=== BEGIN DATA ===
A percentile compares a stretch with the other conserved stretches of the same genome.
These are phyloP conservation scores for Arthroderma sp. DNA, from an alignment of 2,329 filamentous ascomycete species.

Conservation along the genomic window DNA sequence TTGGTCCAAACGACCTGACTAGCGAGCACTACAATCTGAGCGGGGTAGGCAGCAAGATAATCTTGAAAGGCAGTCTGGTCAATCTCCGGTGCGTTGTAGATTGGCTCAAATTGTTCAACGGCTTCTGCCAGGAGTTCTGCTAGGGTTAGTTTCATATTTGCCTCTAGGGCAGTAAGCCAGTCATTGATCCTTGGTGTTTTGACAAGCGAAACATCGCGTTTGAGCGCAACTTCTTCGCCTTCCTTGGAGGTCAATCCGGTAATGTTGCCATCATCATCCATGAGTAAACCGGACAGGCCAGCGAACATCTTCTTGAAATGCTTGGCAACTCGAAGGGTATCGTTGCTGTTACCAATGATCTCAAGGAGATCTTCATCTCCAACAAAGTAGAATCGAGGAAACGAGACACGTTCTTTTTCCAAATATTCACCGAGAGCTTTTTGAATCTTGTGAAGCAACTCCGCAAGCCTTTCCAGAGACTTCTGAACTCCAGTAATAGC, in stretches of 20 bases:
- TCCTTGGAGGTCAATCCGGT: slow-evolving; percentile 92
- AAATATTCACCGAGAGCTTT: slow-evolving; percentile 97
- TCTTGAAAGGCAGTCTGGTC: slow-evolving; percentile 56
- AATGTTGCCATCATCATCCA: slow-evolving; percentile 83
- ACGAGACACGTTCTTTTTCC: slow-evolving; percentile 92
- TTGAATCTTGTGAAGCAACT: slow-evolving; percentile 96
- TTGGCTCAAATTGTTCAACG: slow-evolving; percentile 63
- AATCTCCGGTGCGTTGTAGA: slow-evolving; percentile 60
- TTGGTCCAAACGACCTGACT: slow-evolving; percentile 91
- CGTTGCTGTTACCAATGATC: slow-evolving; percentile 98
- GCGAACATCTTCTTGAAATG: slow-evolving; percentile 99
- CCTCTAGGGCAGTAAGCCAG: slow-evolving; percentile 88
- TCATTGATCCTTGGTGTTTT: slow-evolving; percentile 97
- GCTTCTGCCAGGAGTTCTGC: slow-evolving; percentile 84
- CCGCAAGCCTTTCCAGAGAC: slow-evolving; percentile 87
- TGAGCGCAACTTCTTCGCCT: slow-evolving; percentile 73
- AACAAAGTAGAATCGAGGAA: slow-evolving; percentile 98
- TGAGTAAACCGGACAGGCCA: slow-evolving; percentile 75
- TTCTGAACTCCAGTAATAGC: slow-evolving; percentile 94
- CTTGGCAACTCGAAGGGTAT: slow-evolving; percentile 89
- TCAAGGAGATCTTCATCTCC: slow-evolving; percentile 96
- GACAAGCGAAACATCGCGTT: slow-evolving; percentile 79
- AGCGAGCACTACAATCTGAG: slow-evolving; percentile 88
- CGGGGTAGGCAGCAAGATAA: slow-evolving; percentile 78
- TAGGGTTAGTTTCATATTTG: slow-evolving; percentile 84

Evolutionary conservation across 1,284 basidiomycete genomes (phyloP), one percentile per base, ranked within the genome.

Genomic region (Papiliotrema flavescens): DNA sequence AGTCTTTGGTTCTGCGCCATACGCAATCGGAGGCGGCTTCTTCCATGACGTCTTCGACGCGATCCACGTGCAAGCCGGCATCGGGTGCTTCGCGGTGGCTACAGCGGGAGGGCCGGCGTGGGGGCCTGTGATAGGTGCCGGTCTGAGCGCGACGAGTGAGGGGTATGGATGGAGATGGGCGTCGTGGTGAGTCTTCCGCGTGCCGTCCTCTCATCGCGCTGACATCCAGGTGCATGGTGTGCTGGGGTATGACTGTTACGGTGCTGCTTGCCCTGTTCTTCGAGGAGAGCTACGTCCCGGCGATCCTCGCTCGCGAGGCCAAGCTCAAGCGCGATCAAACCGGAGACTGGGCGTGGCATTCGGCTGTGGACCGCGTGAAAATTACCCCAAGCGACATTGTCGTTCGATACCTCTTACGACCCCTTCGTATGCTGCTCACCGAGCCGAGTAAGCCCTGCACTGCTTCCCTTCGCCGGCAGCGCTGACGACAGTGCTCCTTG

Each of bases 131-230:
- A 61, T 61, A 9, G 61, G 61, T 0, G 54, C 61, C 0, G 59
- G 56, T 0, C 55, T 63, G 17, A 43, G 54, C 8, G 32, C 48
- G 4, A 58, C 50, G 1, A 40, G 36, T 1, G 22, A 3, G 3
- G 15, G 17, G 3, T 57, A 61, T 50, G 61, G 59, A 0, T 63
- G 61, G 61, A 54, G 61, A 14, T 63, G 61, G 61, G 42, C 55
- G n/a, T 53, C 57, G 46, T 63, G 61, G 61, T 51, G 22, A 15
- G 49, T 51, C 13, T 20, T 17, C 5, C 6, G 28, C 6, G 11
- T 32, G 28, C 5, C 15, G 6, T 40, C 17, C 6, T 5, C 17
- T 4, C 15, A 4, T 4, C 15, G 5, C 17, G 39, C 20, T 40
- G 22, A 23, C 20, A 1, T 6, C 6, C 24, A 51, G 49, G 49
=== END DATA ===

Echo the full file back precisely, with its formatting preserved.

A percentile compares a stretch with the other conserved stretches of the same genome.
These are phyloP conservation scores for Arthroderma sp. DNA, from an alignment of 2,329 filamentous ascomycete species.

Conservation along the genomic window DNA sequence TTGGTCCAAACGACCTGACTAGCGAGCACTACAATCTGAGCGGGGTAGGCAGCAAGATAATCTTGAAAGGCAGTCTGGTCAATCTCCGGTGCGTTGTAGATTGGCTCAAATTGTTCAACGGCTTCTGCCAGGAGTTCTGCTAGGGTTAGTTTCATATTTGCCTCTAGGGCAGTAAGCCAGTCATTGATCCTTGGTGTTTTGACAAGCGAAACATCGCGTTTGAGCGCAACTTCTTCGCCTTCCTTGGAGGTCAATCCGGTAATGTTGCCATCATCATCCATGAGTAAACCGGACAGGCCAGCGAACATCTTCTTGAAATGCTTGGCAACTCGAAGGGTATCGTTGCTGTTACCAATGATCTCAAGGAGATCTTCATCTCCAACAAAGTAGAATCGAGGAAACGAGACACGTTCTTTTTCCAAATATTCACCGAGAGCTTTTTGAATCTTGTGAAGCAACTCCGCAAGCCTTTCCAGAGACTTCTGAACTCCAGTAATAGC, in stretches of 20 bases:
- TCCTTGGAGGTCAATCCGGT: slow-evolving; percentile 92
- AAATATTCACCGAGAGCTTT: slow-evolving; percentile 97
- TCTTGAAAGGCAGTCTGGTC: slow-evolving; percentile 56
- AATGTTGCCATCATCATCCA: slow-evolving; percentile 83
- ACGAGACACGTTCTTTTTCC: slow-evolving; percentile 92
- TTGAATCTTGTGAAGCAACT: slow-evolving; percentile 96
- TTGGCTCAAATTGTTCAACG: slow-evolving; percentile 63
- AATCTCCGGTGCGTTGTAGA: slow-evolving; percentile 60
- TTGGTCCAAACGACCTGACT: slow-evolving; percentile 91
- CGTTGCTGTTACCAATGATC: slow-evolving; percentile 98
- GCGAACATCTTCTTGAAATG: slow-evolving; percentile 99
- CCTCTAGGGCAGTAAGCCAG: slow-evolving; percentile 88
- TCATTGATCCTTGGTGTTTT: slow-evolving; percentile 97
- GCTTCTGCCAGGAGTTCTGC: slow-evolving; percentile 84
- CCGCAAGCCTTTCCAGAGAC: slow-evolving; percentile 87
- TGAGCGCAACTTCTTCGCCT: slow-evolving; percentile 73
- AACAAAGTAGAATCGAGGAA: slow-evolving; percentile 98
- TGAGTAAACCGGACAGGCCA: slow-evolving; percentile 75
- TTCTGAACTCCAGTAATAGC: slow-evolving; percentile 94
- CTTGGCAACTCGAAGGGTAT: slow-evolving; percentile 89
- TCAAGGAGATCTTCATCTCC: slow-evolving; percentile 96
- GACAAGCGAAACATCGCGTT: slow-evolving; percentile 79
- AGCGAGCACTACAATCTGAG: slow-evolving; percentile 88
- CGGGGTAGGCAGCAAGATAA: slow-evolving; percentile 78
- TAGGGTTAGTTTCATATTTG: slow-evolving; percentile 84

Evolutionary conservation across 1,284 basidiomycete genomes (phyloP), one percentile per base, ranked within the genome.

Genomic region (Papiliotrema flavescens): DNA sequence AGTCTTTGGTTCTGCGCCATACGCAATCGGAGGCGGCTTCTTCCATGACGTCTTCGACGCGATCCACGTGCAAGCCGGCATCGGGTGCTTCGCGGTGGCTACAGCGGGAGGGCCGGCGTGGGGGCCTGTGATAGGTGCCGGTCTGAGCGCGACGAGTGAGGGGTATGGATGGAGATGGGCGTCGTGGTGAGTCTTCCGCGTGCCGTCCTCTCATCGCGCTGACATCCAGGTGCATGGTGTGCTGGGGTATGACTGTTACGGTGCTGCTTGCCCTGTTCTTCGAGGAGAGCTACGTCCCGGCGATCCTCGCTCGCGAGGCCAAGCTCAAGCGCGATCAAACCGGAGACTGGGCGTGGCATTCGGCTGTGGACCGCGTGAAAATTACCCCAAGCGACATTGTCGTTCGATACCTCTTACGACCCCTTCGTATGCTGCTCACCGAGCCGAGTAAGCCCTGCACTGCTTCCCTTCGCCGGCAGCGCTGACGACAGTGCTCCTTG

Each of bases 131-230:
- A 61, T 61, A 9, G 61, G 61, T 0, G 54, C 61, C 0, G 59
- G 56, T 0, C 55, T 63, G 17, A 43, G 54, C 8, G 32, C 48
- G 4, A 58, C 50, G 1, A 40, G 36, T 1, G 22, A 3, G 3
- G 15, G 17, G 3, T 57, A 61, T 50, G 61, G 59, A 0, T 63
- G 61, G 61, A 54, G 61, A 14, T 63, G 61, G 61, G 42, C 55
- G n/a, T 53, C 57, G 46, T 63, G 61, G 61, T 51, G 22, A 15
- G 49, T 51, C 13, T 20, T 17, C 5, C 6, G 28, C 6, G 11
- T 32, G 28, C 5, C 15, G 6, T 40, C 17, C 6, T 5, C 17
- T 4, C 15, A 4, T 4, C 15, G 5, C 17, G 39, C 20, T 40
- G 22, A 23, C 20, A 1, T 6, C 6, C 24, A 51, G 49, G 49